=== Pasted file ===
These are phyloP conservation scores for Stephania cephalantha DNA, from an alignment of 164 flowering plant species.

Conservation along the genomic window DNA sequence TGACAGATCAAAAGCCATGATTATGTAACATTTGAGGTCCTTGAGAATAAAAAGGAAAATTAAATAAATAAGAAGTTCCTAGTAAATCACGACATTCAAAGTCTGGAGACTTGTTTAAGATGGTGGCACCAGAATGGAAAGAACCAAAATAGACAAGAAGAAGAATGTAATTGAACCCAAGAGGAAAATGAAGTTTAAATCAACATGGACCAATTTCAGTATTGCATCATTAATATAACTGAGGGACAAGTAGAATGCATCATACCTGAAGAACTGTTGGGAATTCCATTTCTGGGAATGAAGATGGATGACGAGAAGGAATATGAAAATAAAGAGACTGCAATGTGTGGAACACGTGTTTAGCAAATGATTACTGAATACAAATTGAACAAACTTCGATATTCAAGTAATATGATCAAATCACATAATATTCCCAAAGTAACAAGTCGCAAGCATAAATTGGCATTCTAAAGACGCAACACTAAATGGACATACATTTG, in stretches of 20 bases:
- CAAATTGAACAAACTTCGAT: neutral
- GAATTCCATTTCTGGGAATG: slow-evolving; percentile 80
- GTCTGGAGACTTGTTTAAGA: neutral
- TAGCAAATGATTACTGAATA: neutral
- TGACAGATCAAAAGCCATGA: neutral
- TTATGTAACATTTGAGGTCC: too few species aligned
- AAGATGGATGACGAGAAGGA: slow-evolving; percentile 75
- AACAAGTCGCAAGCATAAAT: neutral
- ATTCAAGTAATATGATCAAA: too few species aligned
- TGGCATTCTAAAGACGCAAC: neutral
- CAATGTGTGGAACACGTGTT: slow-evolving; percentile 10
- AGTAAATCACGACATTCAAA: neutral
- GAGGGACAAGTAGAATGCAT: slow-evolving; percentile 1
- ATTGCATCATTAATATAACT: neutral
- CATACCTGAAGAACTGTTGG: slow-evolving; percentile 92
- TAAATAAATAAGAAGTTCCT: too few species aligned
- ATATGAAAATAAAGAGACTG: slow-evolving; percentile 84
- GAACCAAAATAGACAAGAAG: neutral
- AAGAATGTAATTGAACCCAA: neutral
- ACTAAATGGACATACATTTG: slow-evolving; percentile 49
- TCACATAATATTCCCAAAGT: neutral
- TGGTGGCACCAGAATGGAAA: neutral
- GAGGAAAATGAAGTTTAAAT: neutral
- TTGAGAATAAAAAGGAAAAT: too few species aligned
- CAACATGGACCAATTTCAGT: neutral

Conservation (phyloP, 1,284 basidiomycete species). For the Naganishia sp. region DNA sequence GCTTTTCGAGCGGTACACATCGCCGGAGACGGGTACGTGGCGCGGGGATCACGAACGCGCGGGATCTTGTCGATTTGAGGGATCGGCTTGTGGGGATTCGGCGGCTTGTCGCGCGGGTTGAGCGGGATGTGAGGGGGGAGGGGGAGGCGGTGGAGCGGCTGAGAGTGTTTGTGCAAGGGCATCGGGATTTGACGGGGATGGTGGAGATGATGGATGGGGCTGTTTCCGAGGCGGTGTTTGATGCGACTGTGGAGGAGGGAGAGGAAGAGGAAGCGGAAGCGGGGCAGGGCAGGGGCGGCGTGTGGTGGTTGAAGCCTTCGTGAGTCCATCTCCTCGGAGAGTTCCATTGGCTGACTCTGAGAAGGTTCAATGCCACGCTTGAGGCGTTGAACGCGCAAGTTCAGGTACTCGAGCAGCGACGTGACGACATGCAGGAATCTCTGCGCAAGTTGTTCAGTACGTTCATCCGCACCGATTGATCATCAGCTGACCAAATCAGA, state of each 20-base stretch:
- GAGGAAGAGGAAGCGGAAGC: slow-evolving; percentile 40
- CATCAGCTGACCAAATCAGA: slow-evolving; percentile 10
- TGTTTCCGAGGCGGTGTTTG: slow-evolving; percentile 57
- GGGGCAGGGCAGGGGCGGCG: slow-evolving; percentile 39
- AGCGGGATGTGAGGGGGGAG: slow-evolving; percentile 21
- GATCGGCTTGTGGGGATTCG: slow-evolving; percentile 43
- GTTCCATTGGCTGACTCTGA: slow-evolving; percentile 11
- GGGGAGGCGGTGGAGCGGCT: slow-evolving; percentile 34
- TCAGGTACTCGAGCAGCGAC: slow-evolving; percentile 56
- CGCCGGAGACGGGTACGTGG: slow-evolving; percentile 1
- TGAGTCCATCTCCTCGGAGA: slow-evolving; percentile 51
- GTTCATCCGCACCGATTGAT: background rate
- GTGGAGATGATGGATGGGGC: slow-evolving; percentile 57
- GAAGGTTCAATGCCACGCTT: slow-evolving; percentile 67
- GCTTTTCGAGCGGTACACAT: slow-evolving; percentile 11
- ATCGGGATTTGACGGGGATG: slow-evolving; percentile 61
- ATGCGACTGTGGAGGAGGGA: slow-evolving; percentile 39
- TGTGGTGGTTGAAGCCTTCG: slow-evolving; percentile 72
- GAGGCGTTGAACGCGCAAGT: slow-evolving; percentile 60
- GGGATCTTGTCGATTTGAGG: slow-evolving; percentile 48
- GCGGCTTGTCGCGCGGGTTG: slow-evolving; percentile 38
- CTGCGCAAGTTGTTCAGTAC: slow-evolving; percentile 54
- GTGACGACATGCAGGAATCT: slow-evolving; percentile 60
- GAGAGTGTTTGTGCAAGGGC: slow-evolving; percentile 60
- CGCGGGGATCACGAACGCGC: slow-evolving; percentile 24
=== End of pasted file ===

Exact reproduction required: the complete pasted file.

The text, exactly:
These are phyloP conservation scores for Stephania cephalantha DNA, from an alignment of 164 flowering plant species.

Conservation along the genomic window DNA sequence TGACAGATCAAAAGCCATGATTATGTAACATTTGAGGTCCTTGAGAATAAAAAGGAAAATTAAATAAATAAGAAGTTCCTAGTAAATCACGACATTCAAAGTCTGGAGACTTGTTTAAGATGGTGGCACCAGAATGGAAAGAACCAAAATAGACAAGAAGAAGAATGTAATTGAACCCAAGAGGAAAATGAAGTTTAAATCAACATGGACCAATTTCAGTATTGCATCATTAATATAACTGAGGGACAAGTAGAATGCATCATACCTGAAGAACTGTTGGGAATTCCATTTCTGGGAATGAAGATGGATGACGAGAAGGAATATGAAAATAAAGAGACTGCAATGTGTGGAACACGTGTTTAGCAAATGATTACTGAATACAAATTGAACAAACTTCGATATTCAAGTAATATGATCAAATCACATAATATTCCCAAAGTAACAAGTCGCAAGCATAAATTGGCATTCTAAAGACGCAACACTAAATGGACATACATTTG, in stretches of 20 bases:
- CAAATTGAACAAACTTCGAT: neutral
- GAATTCCATTTCTGGGAATG: slow-evolving; percentile 80
- GTCTGGAGACTTGTTTAAGA: neutral
- TAGCAAATGATTACTGAATA: neutral
- TGACAGATCAAAAGCCATGA: neutral
- TTATGTAACATTTGAGGTCC: too few species aligned
- AAGATGGATGACGAGAAGGA: slow-evolving; percentile 75
- AACAAGTCGCAAGCATAAAT: neutral
- ATTCAAGTAATATGATCAAA: too few species aligned
- TGGCATTCTAAAGACGCAAC: neutral
- CAATGTGTGGAACACGTGTT: slow-evolving; percentile 10
- AGTAAATCACGACATTCAAA: neutral
- GAGGGACAAGTAGAATGCAT: slow-evolving; percentile 1
- ATTGCATCATTAATATAACT: neutral
- CATACCTGAAGAACTGTTGG: slow-evolving; percentile 92
- TAAATAAATAAGAAGTTCCT: too few species aligned
- ATATGAAAATAAAGAGACTG: slow-evolving; percentile 84
- GAACCAAAATAGACAAGAAG: neutral
- AAGAATGTAATTGAACCCAA: neutral
- ACTAAATGGACATACATTTG: slow-evolving; percentile 49
- TCACATAATATTCCCAAAGT: neutral
- TGGTGGCACCAGAATGGAAA: neutral
- GAGGAAAATGAAGTTTAAAT: neutral
- TTGAGAATAAAAAGGAAAAT: too few species aligned
- CAACATGGACCAATTTCAGT: neutral

Conservation (phyloP, 1,284 basidiomycete species). For the Naganishia sp. region DNA sequence GCTTTTCGAGCGGTACACATCGCCGGAGACGGGTACGTGGCGCGGGGATCACGAACGCGCGGGATCTTGTCGATTTGAGGGATCGGCTTGTGGGGATTCGGCGGCTTGTCGCGCGGGTTGAGCGGGATGTGAGGGGGGAGGGGGAGGCGGTGGAGCGGCTGAGAGTGTTTGTGCAAGGGCATCGGGATTTGACGGGGATGGTGGAGATGATGGATGGGGCTGTTTCCGAGGCGGTGTTTGATGCGACTGTGGAGGAGGGAGAGGAAGAGGAAGCGGAAGCGGGGCAGGGCAGGGGCGGCGTGTGGTGGTTGAAGCCTTCGTGAGTCCATCTCCTCGGAGAGTTCCATTGGCTGACTCTGAGAAGGTTCAATGCCACGCTTGAGGCGTTGAACGCGCAAGTTCAGGTACTCGAGCAGCGACGTGACGACATGCAGGAATCTCTGCGCAAGTTGTTCAGTACGTTCATCCGCACCGATTGATCATCAGCTGACCAAATCAGA, state of each 20-base stretch:
- GAGGAAGAGGAAGCGGAAGC: slow-evolving; percentile 40
- CATCAGCTGACCAAATCAGA: slow-evolving; percentile 10
- TGTTTCCGAGGCGGTGTTTG: slow-evolving; percentile 57
- GGGGCAGGGCAGGGGCGGCG: slow-evolving; percentile 39
- AGCGGGATGTGAGGGGGGAG: slow-evolving; percentile 21
- GATCGGCTTGTGGGGATTCG: slow-evolving; percentile 43
- GTTCCATTGGCTGACTCTGA: slow-evolving; percentile 11
- GGGGAGGCGGTGGAGCGGCT: slow-evolving; percentile 34
- TCAGGTACTCGAGCAGCGAC: slow-evolving; percentile 56
- CGCCGGAGACGGGTACGTGG: slow-evolving; percentile 1
- TGAGTCCATCTCCTCGGAGA: slow-evolving; percentile 51
- GTTCATCCGCACCGATTGAT: background rate
- GTGGAGATGATGGATGGGGC: slow-evolving; percentile 57
- GAAGGTTCAATGCCACGCTT: slow-evolving; percentile 67
- GCTTTTCGAGCGGTACACAT: slow-evolving; percentile 11
- ATCGGGATTTGACGGGGATG: slow-evolving; percentile 61
- ATGCGACTGTGGAGGAGGGA: slow-evolving; percentile 39
- TGTGGTGGTTGAAGCCTTCG: slow-evolving; percentile 72
- GAGGCGTTGAACGCGCAAGT: slow-evolving; percentile 60
- GGGATCTTGTCGATTTGAGG: slow-evolving; percentile 48
- GCGGCTTGTCGCGCGGGTTG: slow-evolving; percentile 38
- CTGCGCAAGTTGTTCAGTAC: slow-evolving; percentile 54
- GTGACGACATGCAGGAATCT: slow-evolving; percentile 60
- GAGAGTGTTTGTGCAAGGGC: slow-evolving; percentile 60
- CGCGGGGATCACGAACGCGC: slow-evolving; percentile 24